Ways to Solve a Problem
Tarry L. Lindquist, educational consultant, created this lesson using material from State of Washington v. Herschel C. Lyon, which she wrote with Julia A. Gold and Margaret Fisher. Staff at the Washington State Administrative Office of the Courts (AOC) edited and updated the lesson in 2012. For more information, contact AOC Court Services, 1206 Quince Street SE, PO Box 41170, Olympia, WA 98504-1170. For an electronic copy of this lesson, or to view other lesson plans, visit Educational Resources on the Washington Courts Web site at: www.courts.wa.gov/education/.
One class period (approximately 45-50 minutes)
1 blank piece of paper for each student
(Plan to spend about 10-15 minutes on this section of the lesson. It is effective practice to stop every few minutes and check for understanding by asking if there are any questions.)
Our country declared its independence from England over 200 years ago. At that time we said every person had a free and equal opportunity to pursue life, liberty, and happiness. Sometimes one person's pursuit of happiness interferes with that of another person. To help with the conflicts this interference can cause, the citizens of this country agreed to certain guidelines for their behavior. These guidelines are what make up our system of laws.
The reasons for conflicts between persons vary. One person might not know or understand the law. Another person might choose to deliberately break a law. Laws do not cover every possible situation. Sometimes one person comes into conflict with another individual. Sometimes the conflict is between an individual and the government. At other times a person may offend the general will of the people.
These disputes need to be settled in a way that fits the democratic principles of our society. The resolution might be stating the rights of both parties; determining guilt or innocence; directing one person to make up for harming another; or imposing a fine or sentence as punishment for breaking the law.
A trial, called litigation, is one common way to settle disputes. [Write the following on the board after working with the teacher for a definition appropriate for the ability level of students:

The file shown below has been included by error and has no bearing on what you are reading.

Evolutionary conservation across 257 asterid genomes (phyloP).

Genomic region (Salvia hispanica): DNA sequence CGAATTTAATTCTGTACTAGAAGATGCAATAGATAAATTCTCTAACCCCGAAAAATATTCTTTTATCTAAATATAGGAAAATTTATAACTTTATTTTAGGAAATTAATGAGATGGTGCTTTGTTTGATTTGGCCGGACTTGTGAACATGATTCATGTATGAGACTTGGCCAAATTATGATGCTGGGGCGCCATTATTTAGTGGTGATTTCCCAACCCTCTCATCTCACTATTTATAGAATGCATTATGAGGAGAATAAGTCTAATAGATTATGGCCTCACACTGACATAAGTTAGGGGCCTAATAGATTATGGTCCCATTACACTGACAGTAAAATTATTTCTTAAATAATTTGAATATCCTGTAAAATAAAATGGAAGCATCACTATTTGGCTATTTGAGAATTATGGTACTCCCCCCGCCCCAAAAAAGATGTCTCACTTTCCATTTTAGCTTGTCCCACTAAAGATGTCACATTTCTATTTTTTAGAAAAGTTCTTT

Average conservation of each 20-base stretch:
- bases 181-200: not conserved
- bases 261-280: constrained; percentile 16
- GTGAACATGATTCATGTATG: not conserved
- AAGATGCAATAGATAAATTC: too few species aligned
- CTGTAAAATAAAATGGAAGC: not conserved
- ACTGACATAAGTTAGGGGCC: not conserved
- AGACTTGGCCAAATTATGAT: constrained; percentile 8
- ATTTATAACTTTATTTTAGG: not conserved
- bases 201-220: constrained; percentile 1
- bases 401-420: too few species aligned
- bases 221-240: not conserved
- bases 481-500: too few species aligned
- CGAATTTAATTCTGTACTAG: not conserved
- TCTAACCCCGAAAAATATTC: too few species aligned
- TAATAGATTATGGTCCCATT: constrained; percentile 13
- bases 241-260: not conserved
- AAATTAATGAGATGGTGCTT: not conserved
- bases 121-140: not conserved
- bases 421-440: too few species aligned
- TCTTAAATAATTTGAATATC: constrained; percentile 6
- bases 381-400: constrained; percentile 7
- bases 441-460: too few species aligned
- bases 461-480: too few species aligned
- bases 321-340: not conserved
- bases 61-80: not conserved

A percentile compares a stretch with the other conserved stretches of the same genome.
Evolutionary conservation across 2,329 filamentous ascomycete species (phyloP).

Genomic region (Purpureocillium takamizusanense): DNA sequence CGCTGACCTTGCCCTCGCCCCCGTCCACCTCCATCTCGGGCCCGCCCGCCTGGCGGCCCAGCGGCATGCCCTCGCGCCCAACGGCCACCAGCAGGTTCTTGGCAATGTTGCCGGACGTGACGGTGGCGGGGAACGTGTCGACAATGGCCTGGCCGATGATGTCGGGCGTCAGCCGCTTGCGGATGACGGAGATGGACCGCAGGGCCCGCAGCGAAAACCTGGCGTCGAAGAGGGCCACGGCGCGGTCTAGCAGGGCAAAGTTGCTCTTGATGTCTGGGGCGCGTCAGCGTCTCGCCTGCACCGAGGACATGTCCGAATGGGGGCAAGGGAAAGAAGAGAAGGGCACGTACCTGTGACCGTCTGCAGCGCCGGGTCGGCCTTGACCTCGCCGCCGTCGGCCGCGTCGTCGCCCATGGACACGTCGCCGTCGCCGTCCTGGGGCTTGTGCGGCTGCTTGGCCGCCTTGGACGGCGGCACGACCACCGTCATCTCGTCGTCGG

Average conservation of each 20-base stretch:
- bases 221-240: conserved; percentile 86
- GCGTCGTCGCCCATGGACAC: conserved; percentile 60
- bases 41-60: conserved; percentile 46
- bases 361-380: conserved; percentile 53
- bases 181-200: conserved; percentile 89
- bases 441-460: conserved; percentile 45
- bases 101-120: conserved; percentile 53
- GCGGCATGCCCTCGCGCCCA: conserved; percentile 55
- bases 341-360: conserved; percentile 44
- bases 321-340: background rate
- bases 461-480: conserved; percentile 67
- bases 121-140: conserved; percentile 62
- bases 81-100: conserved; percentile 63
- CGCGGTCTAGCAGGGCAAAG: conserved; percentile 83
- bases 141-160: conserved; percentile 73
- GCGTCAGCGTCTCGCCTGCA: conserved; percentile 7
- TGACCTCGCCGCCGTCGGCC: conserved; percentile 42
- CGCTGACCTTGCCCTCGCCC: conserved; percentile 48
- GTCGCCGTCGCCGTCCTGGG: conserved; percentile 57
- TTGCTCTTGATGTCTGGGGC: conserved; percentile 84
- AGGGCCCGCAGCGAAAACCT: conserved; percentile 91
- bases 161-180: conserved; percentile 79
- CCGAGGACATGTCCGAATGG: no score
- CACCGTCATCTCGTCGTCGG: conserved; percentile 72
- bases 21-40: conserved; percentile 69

(1) Litigation – one party files a lawsuit (legal contest carried on by the judicial process) against another person and they have a trial in court to resolve the dispute]
Litigation is when two or more persons who are in conflict use the judicial process, through a lawsuit, to present their arguments and evidence before a third party who is not involved in the dispute. This third party makes a decision. The third party can be a judge only or a judge and a jury.
However, going to trial usually should be the last way people try to solve their problems. People should try to work out their problems. Three common ways of settling disputes without going to court are arbitration, mediation, and negotiation. [Write the following on the board:
(2) Arbitration – a third party, called an arbitrator, hears the complaints and makes a decision that the parties have agreed in advance to accept. This is a process less formal than a trial.
(3) Mediation – the parties talk with the help of a third person, called a mediator, who helps them find a compromise or a common ground on which they can agree to a solution
(4) Negotiation – the parties talk face to face and try to settle the conflict or reach an agreement]
"The Tap Dancer," written by Arlene Gallagher, from Update on Law-Related Education, Winter 1986
Pat and Chris lived in an apartment building. Pat's apartment was directly above the apartment Chris rented. They were pretty good friends. Sometimes they went bowling together. Their friendship ended when Pat decided to become a professional tap dancer.
"I don't have anything against tap dancers, Pat," said Chris. "But do you have to practice every evening? The noise is driving me crazy."
"Sorry," said Pat. "But I have to practice if I'm going to be a pro. Besides, it's a free country, and I can do whatever I want in my own home. My home is my castle, as they say."
"Sure," said Chris. "But what about my rights? You're disturbing the peace. My peace."
Assign each group one way of the four ways to settle the dispute between Pat and Chris. Give the students time to work out a little drama. Coach those who are having trouble getting started. After about five minutes, ask for a group to volunteer to present its play to the rest of the class. Try to have all the groups present their enactments of dispute resolution.
(1) identify the process used,
(2) name the solution, and
(3) discuss the strengths and weaknesses of that method to resolve a dispute.
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